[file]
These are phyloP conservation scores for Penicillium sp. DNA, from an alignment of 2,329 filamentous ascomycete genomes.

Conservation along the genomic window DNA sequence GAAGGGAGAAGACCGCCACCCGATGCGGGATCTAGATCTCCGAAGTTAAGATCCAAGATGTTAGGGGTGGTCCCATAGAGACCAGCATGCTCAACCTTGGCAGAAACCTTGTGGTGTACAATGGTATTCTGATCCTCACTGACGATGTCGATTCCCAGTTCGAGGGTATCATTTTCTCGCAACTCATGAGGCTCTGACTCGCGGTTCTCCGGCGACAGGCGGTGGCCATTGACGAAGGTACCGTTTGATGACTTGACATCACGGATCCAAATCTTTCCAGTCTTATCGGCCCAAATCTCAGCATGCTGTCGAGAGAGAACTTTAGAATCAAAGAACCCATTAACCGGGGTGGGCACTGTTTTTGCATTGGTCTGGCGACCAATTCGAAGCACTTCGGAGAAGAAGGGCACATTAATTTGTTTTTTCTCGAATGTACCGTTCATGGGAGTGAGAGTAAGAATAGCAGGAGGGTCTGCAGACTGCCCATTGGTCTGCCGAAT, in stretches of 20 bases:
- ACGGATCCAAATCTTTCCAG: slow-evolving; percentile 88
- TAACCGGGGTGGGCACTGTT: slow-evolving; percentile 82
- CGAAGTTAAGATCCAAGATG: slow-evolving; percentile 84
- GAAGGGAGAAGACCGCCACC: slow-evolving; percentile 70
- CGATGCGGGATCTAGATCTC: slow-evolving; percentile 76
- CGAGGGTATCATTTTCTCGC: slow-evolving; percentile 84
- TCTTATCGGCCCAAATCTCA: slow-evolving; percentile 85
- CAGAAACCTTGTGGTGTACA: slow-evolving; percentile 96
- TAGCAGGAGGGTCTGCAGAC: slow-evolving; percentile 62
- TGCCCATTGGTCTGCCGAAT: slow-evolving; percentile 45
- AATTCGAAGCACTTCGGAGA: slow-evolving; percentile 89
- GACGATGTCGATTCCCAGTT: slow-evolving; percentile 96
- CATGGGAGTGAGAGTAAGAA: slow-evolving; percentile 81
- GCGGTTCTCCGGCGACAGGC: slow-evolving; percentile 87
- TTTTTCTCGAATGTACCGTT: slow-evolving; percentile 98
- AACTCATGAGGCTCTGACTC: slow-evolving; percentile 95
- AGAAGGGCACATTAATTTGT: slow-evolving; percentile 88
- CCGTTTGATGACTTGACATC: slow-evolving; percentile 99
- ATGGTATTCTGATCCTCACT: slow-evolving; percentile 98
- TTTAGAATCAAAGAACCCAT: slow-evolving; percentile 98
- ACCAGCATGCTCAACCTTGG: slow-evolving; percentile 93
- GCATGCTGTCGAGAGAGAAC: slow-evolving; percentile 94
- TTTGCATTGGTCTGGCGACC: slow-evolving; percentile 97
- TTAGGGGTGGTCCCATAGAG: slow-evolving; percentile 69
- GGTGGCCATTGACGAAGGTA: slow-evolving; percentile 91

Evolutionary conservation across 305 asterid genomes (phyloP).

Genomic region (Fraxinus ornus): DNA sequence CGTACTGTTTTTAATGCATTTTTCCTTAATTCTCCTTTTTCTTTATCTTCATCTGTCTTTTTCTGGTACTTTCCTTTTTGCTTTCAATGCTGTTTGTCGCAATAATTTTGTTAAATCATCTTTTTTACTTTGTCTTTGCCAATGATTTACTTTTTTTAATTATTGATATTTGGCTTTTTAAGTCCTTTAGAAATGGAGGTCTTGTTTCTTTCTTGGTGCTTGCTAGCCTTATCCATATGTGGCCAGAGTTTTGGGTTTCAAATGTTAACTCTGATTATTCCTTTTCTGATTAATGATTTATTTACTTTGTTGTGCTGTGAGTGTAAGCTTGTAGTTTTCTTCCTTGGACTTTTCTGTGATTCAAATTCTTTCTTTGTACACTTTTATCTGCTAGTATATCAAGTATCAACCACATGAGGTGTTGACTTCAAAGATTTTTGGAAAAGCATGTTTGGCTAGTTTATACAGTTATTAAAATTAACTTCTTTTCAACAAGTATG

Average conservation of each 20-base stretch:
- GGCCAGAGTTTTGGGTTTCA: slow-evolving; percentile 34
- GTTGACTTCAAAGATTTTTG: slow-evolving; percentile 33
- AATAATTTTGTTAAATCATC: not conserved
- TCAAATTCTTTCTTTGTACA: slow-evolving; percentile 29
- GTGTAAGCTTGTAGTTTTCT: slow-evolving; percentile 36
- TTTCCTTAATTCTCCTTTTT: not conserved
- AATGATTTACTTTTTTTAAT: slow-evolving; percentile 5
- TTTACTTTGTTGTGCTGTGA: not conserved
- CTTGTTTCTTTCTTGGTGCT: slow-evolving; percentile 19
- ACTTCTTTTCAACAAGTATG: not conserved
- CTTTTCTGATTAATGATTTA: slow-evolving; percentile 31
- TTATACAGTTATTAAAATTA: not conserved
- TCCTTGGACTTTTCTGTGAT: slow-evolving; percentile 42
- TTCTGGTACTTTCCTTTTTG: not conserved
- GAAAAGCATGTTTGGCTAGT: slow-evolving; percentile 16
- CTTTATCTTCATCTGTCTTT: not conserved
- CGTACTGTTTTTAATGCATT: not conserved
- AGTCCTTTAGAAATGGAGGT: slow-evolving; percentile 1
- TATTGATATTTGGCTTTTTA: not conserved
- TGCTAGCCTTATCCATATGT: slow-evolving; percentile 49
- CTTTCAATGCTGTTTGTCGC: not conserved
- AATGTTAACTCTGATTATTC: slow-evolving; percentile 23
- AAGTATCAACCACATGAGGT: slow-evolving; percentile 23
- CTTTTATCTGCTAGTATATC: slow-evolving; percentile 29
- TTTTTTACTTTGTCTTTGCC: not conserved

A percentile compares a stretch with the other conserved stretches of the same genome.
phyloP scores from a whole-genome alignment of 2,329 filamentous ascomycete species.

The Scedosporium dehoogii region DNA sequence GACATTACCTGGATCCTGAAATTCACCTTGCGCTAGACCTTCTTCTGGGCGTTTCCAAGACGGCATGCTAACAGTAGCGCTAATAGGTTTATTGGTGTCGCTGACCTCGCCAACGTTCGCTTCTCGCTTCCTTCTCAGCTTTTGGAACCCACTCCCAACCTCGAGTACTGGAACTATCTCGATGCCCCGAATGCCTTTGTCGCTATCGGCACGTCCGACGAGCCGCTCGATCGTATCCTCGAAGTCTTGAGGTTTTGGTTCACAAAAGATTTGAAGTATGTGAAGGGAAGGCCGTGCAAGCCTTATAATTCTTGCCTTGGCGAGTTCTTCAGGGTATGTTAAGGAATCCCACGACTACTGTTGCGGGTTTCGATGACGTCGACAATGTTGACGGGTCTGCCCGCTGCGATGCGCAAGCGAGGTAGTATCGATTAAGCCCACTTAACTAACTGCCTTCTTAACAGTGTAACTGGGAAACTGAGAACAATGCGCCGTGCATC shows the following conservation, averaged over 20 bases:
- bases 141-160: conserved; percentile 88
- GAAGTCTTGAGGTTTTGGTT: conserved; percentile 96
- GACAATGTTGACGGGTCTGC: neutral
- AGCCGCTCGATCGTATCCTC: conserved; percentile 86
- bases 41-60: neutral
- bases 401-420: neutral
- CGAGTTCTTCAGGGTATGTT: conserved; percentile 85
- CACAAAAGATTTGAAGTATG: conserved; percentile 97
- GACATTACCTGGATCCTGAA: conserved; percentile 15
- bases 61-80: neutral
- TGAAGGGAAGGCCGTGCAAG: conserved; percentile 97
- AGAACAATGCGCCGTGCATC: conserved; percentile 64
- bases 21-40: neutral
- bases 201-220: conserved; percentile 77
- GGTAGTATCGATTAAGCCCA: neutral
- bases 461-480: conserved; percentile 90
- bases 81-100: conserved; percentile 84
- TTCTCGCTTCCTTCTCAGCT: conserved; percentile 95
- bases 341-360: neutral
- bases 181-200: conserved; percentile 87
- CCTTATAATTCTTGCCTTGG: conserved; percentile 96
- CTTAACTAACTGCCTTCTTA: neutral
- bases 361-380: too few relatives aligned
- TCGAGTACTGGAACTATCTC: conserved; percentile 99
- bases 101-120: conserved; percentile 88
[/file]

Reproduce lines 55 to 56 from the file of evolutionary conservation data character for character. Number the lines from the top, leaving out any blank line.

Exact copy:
- TTTTTTACTTTGTCTTTGCC: not conserved

A percentile compares a stretch with the other conserved stretches of the same genome.